Chocolate producers look elsewhere for profit as those with a sweet tooth think twice
Food companies are trying to make chocolate more appealing, and tactics include gimmicks such as Ritter Sport’s hemp-infused chocolate bars
London — From cannabis to quinoa, ruby to low-sugar: this is not your grandmother’s chocolate.
With the market for traditional sweets in developed countries flagging as consumers shun sugary items for healthier treats, food companies are trying to make chocolate more appealing. Their tactics include gimmicks like Ritter Sport’s hemp-infused Chocolate and Grass bars (they don’t get you high), new flavours and colours as well as formulas that cut down on sugar.
Some chocolatiers are even diversifying away from chocolate. Hershey, which began selling its classic bar 120 years ago, is moving into popcorn and potato chips, while Mars said in November that it would buy a stake in health snack firm Kind. Just two months later, Nestle agreed to sell its US confectionery unit amid falling revenue and a focus on products such as coffee and water.
"Sugar is portrayed as the new tobacco," said Eric Bergman, a commodities broker at Jenkins Sugar. "Consumers are now shifting away from the iconic, sugar-filled chocolate brands that we know and into healthier foods. The largest chocolate companies have followed suit and they are transitioning from chocolate companies into snack companies."
While lower cocoa prices helped improve demand more recently, there’s a growing push to discourage consumption of sugar, which makes up almost half of an average chocolate bar. Advocacy groups are urging people to cut back and governments are taxing sugary drinks.
To counter health concerns, Nestle is selling slimmed-down Milkybars in the UK and Ireland as part of a programme to use 30% less sugar. The bars include a type of sugar that dissolves quicker in the mouth, but produces a similar taste to before.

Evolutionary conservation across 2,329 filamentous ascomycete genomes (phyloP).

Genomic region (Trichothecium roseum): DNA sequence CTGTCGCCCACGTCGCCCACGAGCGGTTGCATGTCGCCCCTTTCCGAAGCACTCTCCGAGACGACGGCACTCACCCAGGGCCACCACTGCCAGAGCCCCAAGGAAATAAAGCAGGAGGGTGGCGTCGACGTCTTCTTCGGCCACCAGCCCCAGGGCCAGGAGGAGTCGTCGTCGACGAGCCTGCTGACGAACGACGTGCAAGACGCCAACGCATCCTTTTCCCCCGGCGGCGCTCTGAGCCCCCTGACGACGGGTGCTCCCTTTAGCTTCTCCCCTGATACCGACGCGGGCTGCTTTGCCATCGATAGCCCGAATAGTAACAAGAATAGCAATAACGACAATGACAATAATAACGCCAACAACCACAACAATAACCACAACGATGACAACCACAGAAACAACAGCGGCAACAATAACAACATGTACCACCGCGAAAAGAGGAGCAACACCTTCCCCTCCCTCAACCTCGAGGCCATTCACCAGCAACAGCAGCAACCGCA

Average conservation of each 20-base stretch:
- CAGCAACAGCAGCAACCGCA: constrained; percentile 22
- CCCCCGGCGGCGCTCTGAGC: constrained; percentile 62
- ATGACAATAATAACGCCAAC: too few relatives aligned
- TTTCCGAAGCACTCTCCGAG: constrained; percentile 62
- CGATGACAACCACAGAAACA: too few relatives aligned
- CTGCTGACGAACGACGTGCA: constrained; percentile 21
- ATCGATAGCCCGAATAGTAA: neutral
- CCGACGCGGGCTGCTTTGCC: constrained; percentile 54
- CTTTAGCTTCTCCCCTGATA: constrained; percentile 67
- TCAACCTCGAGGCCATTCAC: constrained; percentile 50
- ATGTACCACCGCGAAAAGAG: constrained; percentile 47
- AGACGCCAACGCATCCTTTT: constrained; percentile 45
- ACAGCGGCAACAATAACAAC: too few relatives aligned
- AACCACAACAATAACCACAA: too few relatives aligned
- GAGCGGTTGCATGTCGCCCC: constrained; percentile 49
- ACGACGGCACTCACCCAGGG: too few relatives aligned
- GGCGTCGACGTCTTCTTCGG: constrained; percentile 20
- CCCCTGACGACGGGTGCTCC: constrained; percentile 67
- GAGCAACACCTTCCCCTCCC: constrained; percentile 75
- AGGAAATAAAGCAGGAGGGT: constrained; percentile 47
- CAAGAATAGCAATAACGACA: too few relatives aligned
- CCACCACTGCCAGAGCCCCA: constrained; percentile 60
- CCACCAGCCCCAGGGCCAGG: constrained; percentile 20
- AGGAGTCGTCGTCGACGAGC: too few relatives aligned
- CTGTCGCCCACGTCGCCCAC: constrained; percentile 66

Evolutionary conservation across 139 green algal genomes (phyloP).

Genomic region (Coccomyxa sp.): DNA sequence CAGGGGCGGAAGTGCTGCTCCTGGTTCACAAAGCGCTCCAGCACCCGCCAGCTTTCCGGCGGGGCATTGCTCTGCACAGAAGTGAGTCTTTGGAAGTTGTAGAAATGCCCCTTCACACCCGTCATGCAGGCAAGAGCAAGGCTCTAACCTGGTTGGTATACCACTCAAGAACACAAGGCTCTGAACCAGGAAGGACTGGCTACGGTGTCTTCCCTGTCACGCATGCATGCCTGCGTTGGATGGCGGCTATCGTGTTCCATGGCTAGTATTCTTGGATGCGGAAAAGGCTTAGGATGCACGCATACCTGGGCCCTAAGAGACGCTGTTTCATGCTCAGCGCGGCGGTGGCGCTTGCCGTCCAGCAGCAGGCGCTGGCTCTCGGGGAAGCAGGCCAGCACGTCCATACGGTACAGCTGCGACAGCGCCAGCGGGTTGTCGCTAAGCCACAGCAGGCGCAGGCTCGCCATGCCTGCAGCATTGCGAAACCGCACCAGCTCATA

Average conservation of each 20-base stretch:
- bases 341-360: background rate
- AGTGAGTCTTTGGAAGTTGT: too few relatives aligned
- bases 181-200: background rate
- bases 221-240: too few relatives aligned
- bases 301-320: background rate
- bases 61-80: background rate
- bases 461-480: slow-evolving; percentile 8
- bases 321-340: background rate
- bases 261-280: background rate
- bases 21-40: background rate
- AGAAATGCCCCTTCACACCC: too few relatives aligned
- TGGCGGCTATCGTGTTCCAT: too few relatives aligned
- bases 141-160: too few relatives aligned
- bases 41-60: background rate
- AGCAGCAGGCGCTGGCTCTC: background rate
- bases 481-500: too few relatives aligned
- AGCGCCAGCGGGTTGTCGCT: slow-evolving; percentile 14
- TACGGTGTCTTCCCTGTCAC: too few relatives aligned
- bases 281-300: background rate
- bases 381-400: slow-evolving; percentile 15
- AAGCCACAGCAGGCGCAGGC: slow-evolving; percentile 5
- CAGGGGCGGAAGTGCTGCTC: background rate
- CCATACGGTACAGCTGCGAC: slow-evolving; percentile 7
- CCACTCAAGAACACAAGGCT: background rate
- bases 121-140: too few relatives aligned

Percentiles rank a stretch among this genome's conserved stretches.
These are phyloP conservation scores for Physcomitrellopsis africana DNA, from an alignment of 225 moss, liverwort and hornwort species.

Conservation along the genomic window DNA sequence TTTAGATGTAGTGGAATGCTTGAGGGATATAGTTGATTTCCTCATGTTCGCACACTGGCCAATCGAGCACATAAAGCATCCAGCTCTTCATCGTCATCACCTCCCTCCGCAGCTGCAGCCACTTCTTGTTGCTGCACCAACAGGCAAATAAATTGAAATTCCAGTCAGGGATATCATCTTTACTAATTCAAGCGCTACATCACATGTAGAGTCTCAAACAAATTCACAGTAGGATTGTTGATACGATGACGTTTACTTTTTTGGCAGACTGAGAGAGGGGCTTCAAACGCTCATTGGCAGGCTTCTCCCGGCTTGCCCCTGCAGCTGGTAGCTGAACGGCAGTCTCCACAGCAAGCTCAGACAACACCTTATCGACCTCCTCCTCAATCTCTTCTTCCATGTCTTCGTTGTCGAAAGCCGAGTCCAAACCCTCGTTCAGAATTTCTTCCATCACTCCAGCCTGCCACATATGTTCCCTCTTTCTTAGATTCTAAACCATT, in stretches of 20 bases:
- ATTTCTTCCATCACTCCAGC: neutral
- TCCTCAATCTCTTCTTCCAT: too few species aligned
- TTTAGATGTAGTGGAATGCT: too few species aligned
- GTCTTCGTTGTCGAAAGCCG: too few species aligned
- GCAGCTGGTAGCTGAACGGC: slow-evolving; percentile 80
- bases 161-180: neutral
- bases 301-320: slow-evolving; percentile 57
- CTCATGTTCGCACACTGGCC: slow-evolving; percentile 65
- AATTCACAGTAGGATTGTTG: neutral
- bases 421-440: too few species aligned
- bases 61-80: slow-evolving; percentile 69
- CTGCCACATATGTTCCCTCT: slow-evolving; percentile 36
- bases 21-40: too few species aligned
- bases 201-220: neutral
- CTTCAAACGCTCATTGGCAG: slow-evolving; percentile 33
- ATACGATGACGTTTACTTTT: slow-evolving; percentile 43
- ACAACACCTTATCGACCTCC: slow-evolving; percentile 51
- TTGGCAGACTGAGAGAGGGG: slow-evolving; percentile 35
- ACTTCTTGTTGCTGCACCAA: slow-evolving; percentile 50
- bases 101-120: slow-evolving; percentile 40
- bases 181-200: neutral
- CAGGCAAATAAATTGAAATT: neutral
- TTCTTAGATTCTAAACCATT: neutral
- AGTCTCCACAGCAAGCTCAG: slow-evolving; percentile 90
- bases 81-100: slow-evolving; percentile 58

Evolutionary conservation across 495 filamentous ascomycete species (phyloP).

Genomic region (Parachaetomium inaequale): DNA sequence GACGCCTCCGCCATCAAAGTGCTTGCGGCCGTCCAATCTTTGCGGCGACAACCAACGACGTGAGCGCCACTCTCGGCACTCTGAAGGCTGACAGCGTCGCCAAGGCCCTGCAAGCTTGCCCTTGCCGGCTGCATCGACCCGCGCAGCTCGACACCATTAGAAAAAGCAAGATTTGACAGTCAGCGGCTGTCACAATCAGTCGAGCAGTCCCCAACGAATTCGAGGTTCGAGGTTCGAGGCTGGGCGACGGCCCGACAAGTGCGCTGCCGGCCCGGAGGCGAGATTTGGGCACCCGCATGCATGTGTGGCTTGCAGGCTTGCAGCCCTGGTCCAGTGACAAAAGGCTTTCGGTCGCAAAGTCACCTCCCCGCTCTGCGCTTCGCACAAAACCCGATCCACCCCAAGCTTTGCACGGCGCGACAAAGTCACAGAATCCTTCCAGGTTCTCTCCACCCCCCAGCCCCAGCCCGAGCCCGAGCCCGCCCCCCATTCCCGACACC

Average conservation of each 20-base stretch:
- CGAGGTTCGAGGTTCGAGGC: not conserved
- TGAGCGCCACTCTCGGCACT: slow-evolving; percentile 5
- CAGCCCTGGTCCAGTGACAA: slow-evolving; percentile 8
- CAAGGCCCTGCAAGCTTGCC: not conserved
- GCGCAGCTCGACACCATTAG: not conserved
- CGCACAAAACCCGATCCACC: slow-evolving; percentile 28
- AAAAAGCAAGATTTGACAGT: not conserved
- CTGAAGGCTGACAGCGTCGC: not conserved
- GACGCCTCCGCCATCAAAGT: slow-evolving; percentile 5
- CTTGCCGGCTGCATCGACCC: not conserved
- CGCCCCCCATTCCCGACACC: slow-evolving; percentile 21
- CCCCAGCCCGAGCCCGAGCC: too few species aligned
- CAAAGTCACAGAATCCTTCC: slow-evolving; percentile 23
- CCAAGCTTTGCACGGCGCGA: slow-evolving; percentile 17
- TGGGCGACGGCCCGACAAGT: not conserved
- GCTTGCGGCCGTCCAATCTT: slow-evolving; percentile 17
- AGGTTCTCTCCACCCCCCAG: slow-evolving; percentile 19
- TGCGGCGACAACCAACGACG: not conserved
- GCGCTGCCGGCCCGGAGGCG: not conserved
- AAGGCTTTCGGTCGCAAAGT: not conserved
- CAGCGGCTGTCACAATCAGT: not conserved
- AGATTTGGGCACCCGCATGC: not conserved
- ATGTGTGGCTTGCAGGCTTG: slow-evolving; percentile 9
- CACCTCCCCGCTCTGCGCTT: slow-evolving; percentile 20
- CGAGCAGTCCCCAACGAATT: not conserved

Hershey’s almost $1bn purchase of Amplify Snack Brands, which also sells protein bars, shows how the industry is branching out as it contends with falling demand for sugary products. The moves come as Euromonitor International sees 2018 chocolate sales growth in Western Europe and North America below levels of several years ago.
There are some bright spots for chocolate consumption. Sales of premium brands such as Lindt & Spruengli are on the rise, demand in developing countries is growing and consumers are increasingly willing to pay more for dark chocolate, which contains more cocoa and less sugar, Bergman said. Millennials are also keen to try new varieties, prompting more flavours and artisan brands.
Ruby chocolate is one example. Nestle has been quick to adopt the first new colour in eight decades, which was introduced by number one cocoa processor Barry Callebaut in 2017 and is shaded pink using only natural ingredients.
Germany’s Ritter Sport, which sold out of its limited cannabis bars in just two days, has also offered quinoa bars in the country. Cargill markets caramel-flavoured white chocolate and also makes lactose-free dark chocolate.
"People are beginning to look at different tastes, different flavours," Gerry Manley, head of cocoa at Olam International, said in an interview in Berlin. "They are beginning to want ingredients to mix together themselves. You are getting a lot more artisan type of chocolate."
Consumers also want to understand how the cocoa in their products was produced and if it meets ethical standards, said John George, an analyst at Euromonitor. Mars this month said it will spend $1bn on sustainability, including making operations more energy and water efficient as well as making an effort to buy directly from farmers.
Some customers even want more say over what they buy, according to Andreas Ronken, CEO of Ritter Sport, which lets consumers vote on future limited editions.
"Consumers are increasingly asking themselves ‘where does my food come from?’," Wyatt Elder, director of research and development at Cargill Cocoa & Chocolate, and Ilco Kwast, marketing director at the company, said by e-mail. "There is a change going on in the market place, not just among millennials but across age groups and geographies, which will impact on us and other manufacturers. Standing still is not an option."